Chris Hemsworth is Having a Grand Time in R-Rated “BAD TIMES AT THE EL ROYALE”
Beneath the sexiness, glitz and glamour is paranoia in the riveting mystery thriller “Bad Times at the El Royale” set in the tumultuous 1960s, directed and written by blockbuster filmmaker Drew Goddard (The Martian, World War Z) that also stars a powerhouse cast composed of Chris Hemsworth, Academy Award-winner Jeff Bridges, Tony Award-winner Cynthia Erivo, Lewis Pullman, Dakota Johnson, Cailee Spaeny and Emmy Award-winner Jon Hamm.
Set in the late 60s, the ingenious plot revolves around seven strangers with dark secrets, who cross paths at a rundown hotel right on the border of Nevada and California. Over the course of one fateful night, the lives of these individuals become entangled, as mysterious and shocking events unfold. Everyone at the hotel El Royale has something to hide and it is impossible to know who to trust.
Chris Hemsworth had worked with Goddard before and was already a huge fan, but even so, says Hemsworth, the script “is one of the best things I’ve ever read. It is fresh, unique, full of drama and sinister humor, complex and layered. The chaos just builds and builds and becomes this house of cards that all goes very pear-shaped. It’s wildly unpredictable and intense.”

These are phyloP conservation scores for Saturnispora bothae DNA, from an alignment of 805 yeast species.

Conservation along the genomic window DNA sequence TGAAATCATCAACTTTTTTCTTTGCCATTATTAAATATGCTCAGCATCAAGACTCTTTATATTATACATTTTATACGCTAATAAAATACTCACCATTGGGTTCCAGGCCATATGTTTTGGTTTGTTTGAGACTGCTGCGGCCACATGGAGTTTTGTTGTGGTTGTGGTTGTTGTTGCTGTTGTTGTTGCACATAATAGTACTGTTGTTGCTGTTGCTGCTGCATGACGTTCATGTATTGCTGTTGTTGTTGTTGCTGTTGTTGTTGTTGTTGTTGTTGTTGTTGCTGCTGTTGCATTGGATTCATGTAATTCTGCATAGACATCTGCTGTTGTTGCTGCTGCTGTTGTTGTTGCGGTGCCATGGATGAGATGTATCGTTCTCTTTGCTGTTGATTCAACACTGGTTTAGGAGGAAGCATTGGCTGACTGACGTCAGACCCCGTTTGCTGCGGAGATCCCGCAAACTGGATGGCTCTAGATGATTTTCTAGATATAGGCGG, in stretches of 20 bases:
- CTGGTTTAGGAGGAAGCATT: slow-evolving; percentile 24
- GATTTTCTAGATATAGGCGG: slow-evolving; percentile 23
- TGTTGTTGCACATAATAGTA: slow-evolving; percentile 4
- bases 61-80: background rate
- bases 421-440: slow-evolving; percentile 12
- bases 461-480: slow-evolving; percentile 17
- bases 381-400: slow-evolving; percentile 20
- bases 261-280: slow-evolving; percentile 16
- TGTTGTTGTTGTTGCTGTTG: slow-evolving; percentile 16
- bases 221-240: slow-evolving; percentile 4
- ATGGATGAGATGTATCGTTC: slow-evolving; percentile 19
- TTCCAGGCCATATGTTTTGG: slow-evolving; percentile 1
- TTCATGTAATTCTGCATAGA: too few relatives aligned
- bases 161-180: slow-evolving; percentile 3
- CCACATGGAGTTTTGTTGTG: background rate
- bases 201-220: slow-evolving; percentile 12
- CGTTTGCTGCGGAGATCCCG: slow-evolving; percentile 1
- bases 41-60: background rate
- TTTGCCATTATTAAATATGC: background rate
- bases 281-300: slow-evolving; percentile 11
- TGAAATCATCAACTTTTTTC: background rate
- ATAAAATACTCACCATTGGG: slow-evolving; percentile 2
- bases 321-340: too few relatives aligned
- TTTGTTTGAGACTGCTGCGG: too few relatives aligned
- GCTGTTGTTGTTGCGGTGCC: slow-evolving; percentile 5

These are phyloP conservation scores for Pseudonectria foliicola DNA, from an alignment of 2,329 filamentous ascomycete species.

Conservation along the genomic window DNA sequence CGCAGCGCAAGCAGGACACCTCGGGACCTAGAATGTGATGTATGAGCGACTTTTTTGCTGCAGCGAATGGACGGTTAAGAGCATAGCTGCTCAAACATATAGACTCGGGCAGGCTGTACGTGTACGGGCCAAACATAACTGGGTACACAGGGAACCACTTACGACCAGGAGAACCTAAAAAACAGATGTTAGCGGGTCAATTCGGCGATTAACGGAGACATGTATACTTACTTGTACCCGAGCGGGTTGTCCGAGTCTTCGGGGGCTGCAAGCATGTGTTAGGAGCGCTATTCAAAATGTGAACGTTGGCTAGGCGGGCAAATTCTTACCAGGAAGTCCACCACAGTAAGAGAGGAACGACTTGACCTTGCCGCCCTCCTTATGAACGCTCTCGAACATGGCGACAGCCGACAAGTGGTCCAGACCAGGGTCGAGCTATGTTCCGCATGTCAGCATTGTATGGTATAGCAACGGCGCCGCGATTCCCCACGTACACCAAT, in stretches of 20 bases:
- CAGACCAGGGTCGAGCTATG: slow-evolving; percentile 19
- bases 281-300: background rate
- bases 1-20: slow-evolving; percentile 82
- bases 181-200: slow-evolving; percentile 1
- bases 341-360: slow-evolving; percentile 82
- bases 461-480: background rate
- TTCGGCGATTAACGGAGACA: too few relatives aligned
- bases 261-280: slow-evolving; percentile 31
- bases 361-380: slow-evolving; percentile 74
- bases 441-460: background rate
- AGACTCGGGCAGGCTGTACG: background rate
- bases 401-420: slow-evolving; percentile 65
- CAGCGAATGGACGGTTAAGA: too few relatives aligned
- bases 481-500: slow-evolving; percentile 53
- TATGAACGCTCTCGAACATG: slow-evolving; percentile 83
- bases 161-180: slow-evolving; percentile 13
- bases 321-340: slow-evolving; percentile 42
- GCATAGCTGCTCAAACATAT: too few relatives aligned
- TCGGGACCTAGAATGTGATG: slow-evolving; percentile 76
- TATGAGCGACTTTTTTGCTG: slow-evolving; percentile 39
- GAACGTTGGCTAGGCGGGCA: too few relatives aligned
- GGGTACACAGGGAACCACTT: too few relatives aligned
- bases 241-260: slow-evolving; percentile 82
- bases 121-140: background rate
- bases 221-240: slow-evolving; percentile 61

One of the most interesting challenges for costume designer Danny Glicker was dressing Chris Hemsworth’s maniacal cult leader. “The idea was to really find an outfit that expresses the kind of effortless sensuality he projects to get what he wants. The shirt he’s wearing has hand embroidery all over it and really represents the efforts of his followers – because he’s not doing the embroidery, they’re doing it.”
As, of course, is his character. “I didn’t think I’d have that much fun,” laughs Hemsworth. “I’ve spent a lot of my career playing the hero, and there are certain rules that they have to stick by, and so it becomes predictable. So to be able to be unpredictable, to keep the audience guessing, was surprisingly enjoyable.”
Several of the main characters, says Goddard, represent 60s archetypes. “There is the tradition of the lounge singer, the priest, the vacuum cleaner salesman, the concierge and the dark outlaw with a mysterious past. It was very important to me to explore those archetypes as actual people, rather than as storytelling devices. I liked the idea of seeing them standing in the lobby together and I let the story progress from there,” says Goddard, adding that he can’t reveal more about his intriguing story.
Strictly for 16 years old and above, “Bad Times at the El Royale” opens November 21 in cinemas nationwide from 20th Century Fox.